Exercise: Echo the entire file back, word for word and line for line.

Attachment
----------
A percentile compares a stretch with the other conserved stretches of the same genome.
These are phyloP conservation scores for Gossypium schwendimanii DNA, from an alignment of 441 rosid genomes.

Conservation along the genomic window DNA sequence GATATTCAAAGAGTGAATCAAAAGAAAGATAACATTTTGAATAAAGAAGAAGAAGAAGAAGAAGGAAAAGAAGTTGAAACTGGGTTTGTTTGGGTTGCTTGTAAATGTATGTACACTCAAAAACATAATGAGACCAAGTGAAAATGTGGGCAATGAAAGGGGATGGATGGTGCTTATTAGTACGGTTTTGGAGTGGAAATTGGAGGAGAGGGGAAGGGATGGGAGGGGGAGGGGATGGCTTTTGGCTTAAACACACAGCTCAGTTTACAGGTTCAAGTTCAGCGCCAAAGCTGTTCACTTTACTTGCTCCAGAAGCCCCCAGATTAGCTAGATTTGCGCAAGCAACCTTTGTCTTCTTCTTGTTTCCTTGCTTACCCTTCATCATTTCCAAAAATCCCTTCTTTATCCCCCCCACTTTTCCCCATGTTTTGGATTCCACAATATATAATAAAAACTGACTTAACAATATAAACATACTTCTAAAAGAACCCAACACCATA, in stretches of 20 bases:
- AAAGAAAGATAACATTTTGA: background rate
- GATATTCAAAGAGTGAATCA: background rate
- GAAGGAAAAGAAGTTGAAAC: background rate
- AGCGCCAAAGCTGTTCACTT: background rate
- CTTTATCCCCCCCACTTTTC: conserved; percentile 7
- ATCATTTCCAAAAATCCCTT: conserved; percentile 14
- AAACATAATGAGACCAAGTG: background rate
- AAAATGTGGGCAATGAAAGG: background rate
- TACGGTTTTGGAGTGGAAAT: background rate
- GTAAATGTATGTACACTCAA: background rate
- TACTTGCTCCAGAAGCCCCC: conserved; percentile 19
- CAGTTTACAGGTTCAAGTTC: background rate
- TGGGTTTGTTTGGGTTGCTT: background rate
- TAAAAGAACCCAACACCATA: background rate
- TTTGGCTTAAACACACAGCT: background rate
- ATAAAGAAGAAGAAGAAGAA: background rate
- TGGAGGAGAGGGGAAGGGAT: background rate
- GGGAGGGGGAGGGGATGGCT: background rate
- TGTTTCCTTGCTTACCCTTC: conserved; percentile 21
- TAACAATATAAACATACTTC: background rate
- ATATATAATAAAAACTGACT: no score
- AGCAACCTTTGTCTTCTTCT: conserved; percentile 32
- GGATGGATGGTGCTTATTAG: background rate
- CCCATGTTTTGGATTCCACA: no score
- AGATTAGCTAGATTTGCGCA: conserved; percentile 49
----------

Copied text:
A percentile compares a stretch with the other conserved stretches of the same genome.
These are phyloP conservation scores for Gossypium schwendimanii DNA, from an alignment of 441 rosid genomes.

Conservation along the genomic window DNA sequence GATATTCAAAGAGTGAATCAAAAGAAAGATAACATTTTGAATAAAGAAGAAGAAGAAGAAGAAGGAAAAGAAGTTGAAACTGGGTTTGTTTGGGTTGCTTGTAAATGTATGTACACTCAAAAACATAATGAGACCAAGTGAAAATGTGGGCAATGAAAGGGGATGGATGGTGCTTATTAGTACGGTTTTGGAGTGGAAATTGGAGGAGAGGGGAAGGGATGGGAGGGGGAGGGGATGGCTTTTGGCTTAAACACACAGCTCAGTTTACAGGTTCAAGTTCAGCGCCAAAGCTGTTCACTTTACTTGCTCCAGAAGCCCCCAGATTAGCTAGATTTGCGCAAGCAACCTTTGTCTTCTTCTTGTTTCCTTGCTTACCCTTCATCATTTCCAAAAATCCCTTCTTTATCCCCCCCACTTTTCCCCATGTTTTGGATTCCACAATATATAATAAAAACTGACTTAACAATATAAACATACTTCTAAAAGAACCCAACACCATA, in stretches of 20 bases:
- AAAGAAAGATAACATTTTGA: background rate
- GATATTCAAAGAGTGAATCA: background rate
- GAAGGAAAAGAAGTTGAAAC: background rate
- AGCGCCAAAGCTGTTCACTT: background rate
- CTTTATCCCCCCCACTTTTC: conserved; percentile 7
- ATCATTTCCAAAAATCCCTT: conserved; percentile 14
- AAACATAATGAGACCAAGTG: background rate
- AAAATGTGGGCAATGAAAGG: background rate
- TACGGTTTTGGAGTGGAAAT: background rate
- GTAAATGTATGTACACTCAA: background rate
- TACTTGCTCCAGAAGCCCCC: conserved; percentile 19
- CAGTTTACAGGTTCAAGTTC: background rate
- TGGGTTTGTTTGGGTTGCTT: background rate
- TAAAAGAACCCAACACCATA: background rate
- TTTGGCTTAAACACACAGCT: background rate
- ATAAAGAAGAAGAAGAAGAA: background rate
- TGGAGGAGAGGGGAAGGGAT: background rate
- GGGAGGGGGAGGGGATGGCT: background rate
- TGTTTCCTTGCTTACCCTTC: conserved; percentile 21
- TAACAATATAAACATACTTC: background rate
- ATATATAATAAAAACTGACT: no score
- AGCAACCTTTGTCTTCTTCT: conserved; percentile 32
- GGATGGATGGTGCTTATTAG: background rate
- CCCATGTTTTGGATTCCACA: no score
- AGATTAGCTAGATTTGCGCA: conserved; percentile 49